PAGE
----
The arsenal of technology being used to fight crime has grown dramatically. One of the most powerful weapons is DNA evidence, which law enforcement officials can use to solve crimes that are years old. As DNA testing becomes more widespread, serious ethical questions are being raised about how it's used, and whether it violates civil rights. Lucky Severson reports.
In response to multiple attacks on foreigners, the UN, the Red Cross, Oxfam, and Care International have pulled their staffs out of Iraq. Yet other humanitarian aid workers remain, risking their lives to help the needy. Their work is difficult, not only because of the violence, but because many Iraqis are suspicious of them, wondering whether aid workers are really occupiers.
The story of a group of American soldiers, all conscientious objectors and Seventh Day Adventists, who volunteered to expose themselves to deadly viruses and bacteria, rather than go to war. Over a 20-year period, beginning in the 1950s, the army used them to test vaccines against biological weapons. Most of them recall the experience without regret.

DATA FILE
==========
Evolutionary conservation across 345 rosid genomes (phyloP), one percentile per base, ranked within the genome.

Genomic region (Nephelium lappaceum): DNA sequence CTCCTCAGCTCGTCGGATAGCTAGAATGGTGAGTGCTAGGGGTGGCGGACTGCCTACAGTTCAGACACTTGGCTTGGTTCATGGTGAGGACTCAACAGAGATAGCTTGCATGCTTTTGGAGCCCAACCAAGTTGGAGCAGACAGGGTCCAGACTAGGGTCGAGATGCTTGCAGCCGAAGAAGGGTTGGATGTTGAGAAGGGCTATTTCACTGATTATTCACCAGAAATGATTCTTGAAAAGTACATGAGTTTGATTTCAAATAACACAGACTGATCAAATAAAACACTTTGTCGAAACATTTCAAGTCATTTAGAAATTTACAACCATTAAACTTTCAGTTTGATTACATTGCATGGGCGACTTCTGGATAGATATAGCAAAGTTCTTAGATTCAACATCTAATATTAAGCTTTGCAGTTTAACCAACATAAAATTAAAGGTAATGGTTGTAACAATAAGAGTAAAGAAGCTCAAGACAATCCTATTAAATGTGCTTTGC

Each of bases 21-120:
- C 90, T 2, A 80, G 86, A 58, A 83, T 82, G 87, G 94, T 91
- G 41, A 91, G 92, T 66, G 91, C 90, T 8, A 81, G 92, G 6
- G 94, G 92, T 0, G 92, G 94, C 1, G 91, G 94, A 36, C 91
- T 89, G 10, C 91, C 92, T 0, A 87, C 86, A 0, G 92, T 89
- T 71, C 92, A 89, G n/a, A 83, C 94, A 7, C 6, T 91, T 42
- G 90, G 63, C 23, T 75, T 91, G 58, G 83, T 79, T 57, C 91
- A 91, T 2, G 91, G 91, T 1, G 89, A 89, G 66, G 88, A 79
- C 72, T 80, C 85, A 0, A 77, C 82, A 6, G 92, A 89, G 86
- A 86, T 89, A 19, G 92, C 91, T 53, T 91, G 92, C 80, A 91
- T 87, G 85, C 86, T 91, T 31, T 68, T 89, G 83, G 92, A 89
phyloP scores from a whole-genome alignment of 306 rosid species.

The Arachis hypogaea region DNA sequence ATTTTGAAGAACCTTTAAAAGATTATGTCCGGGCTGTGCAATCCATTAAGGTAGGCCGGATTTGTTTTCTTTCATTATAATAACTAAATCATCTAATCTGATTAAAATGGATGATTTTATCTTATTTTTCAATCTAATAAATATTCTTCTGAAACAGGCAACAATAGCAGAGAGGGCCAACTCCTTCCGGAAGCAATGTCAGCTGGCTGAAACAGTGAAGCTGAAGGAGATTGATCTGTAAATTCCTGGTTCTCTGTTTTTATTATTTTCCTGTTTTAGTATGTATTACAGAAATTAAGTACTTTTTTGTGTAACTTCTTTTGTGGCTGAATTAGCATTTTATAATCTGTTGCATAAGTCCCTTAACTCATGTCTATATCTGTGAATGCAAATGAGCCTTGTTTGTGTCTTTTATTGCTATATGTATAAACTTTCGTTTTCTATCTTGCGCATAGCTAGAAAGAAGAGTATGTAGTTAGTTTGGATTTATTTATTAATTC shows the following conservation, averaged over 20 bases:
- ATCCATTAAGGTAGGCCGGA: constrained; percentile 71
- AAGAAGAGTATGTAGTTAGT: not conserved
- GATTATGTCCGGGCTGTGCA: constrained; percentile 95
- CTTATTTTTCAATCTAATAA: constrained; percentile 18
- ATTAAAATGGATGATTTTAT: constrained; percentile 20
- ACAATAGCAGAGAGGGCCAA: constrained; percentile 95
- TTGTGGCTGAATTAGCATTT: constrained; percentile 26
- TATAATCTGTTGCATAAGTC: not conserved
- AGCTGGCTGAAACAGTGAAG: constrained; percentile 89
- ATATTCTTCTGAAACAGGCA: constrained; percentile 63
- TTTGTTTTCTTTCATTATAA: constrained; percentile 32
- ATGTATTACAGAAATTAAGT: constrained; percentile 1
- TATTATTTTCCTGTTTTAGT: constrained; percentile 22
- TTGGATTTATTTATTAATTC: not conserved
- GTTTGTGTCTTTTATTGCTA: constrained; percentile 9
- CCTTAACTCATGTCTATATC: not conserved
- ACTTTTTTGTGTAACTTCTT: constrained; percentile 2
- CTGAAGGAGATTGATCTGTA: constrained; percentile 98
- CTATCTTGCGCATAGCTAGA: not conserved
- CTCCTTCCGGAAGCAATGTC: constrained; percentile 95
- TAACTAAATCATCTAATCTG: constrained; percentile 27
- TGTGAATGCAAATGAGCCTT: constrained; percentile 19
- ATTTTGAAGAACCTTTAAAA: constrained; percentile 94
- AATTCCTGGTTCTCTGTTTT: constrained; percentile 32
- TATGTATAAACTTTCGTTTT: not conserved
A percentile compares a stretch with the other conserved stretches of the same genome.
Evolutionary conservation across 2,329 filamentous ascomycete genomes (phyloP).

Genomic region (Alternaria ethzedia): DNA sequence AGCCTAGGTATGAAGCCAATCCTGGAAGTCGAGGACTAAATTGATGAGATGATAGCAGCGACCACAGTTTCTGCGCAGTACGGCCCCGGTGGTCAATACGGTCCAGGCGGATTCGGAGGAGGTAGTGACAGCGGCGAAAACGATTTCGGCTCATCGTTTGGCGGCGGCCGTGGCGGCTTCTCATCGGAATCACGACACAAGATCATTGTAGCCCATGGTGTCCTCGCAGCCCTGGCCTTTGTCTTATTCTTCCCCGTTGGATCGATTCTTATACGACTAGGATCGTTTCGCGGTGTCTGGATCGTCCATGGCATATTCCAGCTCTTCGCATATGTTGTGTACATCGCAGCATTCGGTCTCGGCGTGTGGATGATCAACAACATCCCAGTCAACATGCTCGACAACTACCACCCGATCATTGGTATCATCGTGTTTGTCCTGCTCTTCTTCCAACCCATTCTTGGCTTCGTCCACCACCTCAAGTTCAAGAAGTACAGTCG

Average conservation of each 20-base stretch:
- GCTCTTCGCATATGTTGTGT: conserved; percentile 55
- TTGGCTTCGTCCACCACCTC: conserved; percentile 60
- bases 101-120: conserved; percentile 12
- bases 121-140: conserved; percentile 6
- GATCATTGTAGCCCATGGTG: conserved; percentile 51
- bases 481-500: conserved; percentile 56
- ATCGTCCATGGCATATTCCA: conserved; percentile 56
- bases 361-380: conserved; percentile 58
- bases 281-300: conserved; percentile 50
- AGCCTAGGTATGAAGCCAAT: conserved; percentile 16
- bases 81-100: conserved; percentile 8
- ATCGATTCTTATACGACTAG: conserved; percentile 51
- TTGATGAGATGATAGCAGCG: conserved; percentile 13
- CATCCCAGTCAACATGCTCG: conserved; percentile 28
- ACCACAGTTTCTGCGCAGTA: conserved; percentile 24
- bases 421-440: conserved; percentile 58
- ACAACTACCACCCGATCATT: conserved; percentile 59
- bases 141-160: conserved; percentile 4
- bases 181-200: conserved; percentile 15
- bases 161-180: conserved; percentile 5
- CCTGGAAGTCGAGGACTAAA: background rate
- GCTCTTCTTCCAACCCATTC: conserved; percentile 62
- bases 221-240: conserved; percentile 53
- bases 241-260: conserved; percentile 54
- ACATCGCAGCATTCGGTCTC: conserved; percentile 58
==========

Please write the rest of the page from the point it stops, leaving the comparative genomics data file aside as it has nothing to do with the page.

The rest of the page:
He insists he is a monk, not a politician. But as this renowned Vietnamese Buddhist leader toured the U.S. he spoke not only of Buddhist practices but also of American policies in the Middle East.
Aki Ra is a truly remarkable and extraordinarily brave man. He is a Cambodian, and was orphaned as a child. Then, before he was a teenager, he became a soldier. Now, he is devoting his life — and risking it, almost daily — compensating for, atoning for, the harm he once did. Ra defuses and clears land mines, the ones he once placed, so they won’t kill or maim any more of his countrymen. More